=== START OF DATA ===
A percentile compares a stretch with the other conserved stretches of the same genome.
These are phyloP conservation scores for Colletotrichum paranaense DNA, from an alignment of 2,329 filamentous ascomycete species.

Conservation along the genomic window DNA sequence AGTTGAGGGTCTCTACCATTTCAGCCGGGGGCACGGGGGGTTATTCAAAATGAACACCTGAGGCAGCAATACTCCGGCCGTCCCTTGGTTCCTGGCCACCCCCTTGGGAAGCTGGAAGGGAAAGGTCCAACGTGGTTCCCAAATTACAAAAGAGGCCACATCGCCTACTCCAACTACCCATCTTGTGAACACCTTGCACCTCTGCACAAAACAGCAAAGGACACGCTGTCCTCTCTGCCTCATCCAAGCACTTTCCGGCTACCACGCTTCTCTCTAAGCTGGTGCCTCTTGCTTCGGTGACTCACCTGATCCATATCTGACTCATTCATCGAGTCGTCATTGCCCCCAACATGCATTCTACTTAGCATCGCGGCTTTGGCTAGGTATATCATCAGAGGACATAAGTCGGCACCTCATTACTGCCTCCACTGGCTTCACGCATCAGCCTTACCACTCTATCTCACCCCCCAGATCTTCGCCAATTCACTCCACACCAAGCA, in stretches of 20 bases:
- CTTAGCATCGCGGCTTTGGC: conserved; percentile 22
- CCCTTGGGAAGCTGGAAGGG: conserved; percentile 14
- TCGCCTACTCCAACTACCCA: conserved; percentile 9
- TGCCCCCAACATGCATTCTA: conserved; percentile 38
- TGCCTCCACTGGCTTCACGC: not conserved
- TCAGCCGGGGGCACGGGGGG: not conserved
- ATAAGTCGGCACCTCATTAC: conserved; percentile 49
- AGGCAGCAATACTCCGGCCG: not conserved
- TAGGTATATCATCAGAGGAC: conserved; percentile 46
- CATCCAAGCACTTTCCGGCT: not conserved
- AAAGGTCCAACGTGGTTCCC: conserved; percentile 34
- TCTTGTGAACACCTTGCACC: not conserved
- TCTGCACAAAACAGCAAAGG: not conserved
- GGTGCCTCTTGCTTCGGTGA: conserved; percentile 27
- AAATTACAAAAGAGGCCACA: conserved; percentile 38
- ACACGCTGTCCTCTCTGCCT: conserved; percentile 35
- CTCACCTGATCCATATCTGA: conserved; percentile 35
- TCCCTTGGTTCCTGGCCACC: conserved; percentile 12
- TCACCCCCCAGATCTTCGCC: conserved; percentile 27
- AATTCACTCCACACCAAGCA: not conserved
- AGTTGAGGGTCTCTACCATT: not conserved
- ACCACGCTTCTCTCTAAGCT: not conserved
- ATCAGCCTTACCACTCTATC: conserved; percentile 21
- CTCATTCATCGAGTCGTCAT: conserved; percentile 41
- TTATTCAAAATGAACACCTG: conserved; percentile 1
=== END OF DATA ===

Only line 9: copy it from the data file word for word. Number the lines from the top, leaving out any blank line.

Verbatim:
- TCAGCCGGGGGCACGGGGGG: not conserved